“If you leave this panel with one thing about Palestine,” Fadi Elsalameen instructed the attendees of the Bitcoin April 2022 conference in Miami, “I want you to replace in your minds the ‘Free Palestine’ slogan with ‘Bitcoin Palestine.’”Elsalameen is a senior fellow at the American Security Project and a protégé of Bitcoin maximalist Alex Gladstein of the Human Rights Foundation. Elsalameen, Gladstein and other proponents of Bitcoin claim that the blockchain technology of cryptocurrencies can provide economic independence and empowerment to Palestinians. They argue that Bitcoin, the oldest and most widely held among thousands of cryptocurrencies, could be used to subvert Israeli sanctions and financial control of the money supply, give an occupied and isolated people a means to transact financially with the outside world and allow individual Palestinians a means to save in cyberspace. In Gaza, a Palestinian told Gladstein, Bitcoin is like a “checkpoint that’s always open.”
At the heart of Bitcoin’s appeal is the urgent and necessary pursuit of Palestinian financial independence. After all, the strangulation of the Palestinian economy has gone hand in hand with Israel’s ongoing oppression and colonization of the Palestinian people. Political economist Tariq Dana explains that after the occupation of the West Bank and Gaza in 1967, “Israel replaced all Arab and local banks with its own financial system. The Bank of Israel became the supreme authority in charge of all monetary arrangements and imposed the Israeli currency as legal tender in the OPT [Occupied Palestinian Territories].” The 1994 “Protocol on Economic Relations” (the Paris Protocol)—part of the so-called peace process initiated by the Oslo Accords—established the Palestine Monetary Authority (PMA) as a central bank. The PMA, however, was not given the power to issue its own currency, set interest rates and manage the money supply. The Israeli state also maintains the authority to impose taxes on Palestinian workers and import duties on trade flowing into the Occupied Territories. The revenue drawn from these taxes and duties is theoretically transferred from Israel to the Palestinian Authority each month but is repeatedly withheld and subject to Israel’s political and military whims.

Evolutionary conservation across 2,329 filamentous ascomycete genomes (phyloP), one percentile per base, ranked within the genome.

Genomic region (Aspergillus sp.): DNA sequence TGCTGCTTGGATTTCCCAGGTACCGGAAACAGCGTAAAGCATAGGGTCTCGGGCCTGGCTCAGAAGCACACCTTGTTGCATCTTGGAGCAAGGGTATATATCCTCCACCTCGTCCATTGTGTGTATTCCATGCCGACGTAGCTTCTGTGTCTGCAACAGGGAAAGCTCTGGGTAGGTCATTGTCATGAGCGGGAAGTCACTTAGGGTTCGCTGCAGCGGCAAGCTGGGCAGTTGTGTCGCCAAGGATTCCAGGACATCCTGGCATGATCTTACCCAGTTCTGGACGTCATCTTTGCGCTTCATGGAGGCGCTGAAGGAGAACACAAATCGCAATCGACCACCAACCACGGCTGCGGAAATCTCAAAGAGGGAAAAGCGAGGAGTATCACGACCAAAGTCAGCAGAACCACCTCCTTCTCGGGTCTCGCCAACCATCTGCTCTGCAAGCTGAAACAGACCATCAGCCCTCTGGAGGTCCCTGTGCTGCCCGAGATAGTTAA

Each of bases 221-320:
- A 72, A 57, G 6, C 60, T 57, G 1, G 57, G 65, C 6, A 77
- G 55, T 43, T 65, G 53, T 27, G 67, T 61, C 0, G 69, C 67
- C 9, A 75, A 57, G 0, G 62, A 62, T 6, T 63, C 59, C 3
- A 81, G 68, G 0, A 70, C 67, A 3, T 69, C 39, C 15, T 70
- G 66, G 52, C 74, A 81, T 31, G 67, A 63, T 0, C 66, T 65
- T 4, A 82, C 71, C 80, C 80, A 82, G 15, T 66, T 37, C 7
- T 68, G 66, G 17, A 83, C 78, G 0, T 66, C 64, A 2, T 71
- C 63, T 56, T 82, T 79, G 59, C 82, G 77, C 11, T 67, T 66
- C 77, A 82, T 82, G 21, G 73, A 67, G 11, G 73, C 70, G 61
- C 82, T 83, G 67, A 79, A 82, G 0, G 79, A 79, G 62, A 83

The necessity of economic and fiscal independence for the Palestinian national struggle is indisputable. For Palestinians to attain self-determination, they must be able to build a functioning economy. Crypto’s adherents argue that the decentralization of digital currencies, and the privacy mechanisms built into their technology, shield them from control by any state authority. These qualities, it is argued, could provide Palestinians with a new means of financial resistance and independence, allowing them to raise funds globally and conduct internal transactions without interference from the Israeli state. What this independence means concretely ranges from large-scale possibilities, such as Hamas skirting sanctions to raise funds in bitcoin, to more mundane benefits, such as freelancers receiving international payments for their work.
But to what extent individual Palestinians see cryptocurrencies as a means to achieve financial independence is questionable. Since local crypto transactions in Gaza and the West Bank do not connect directly to banks or major crypto exchanges, it remains unclear how many Palestinians have engaged with crypto at all. In fact, most crypto proponents admit that the use of Bitcoin and other cryptocurrencies is limited to small numbers of tech freelancers.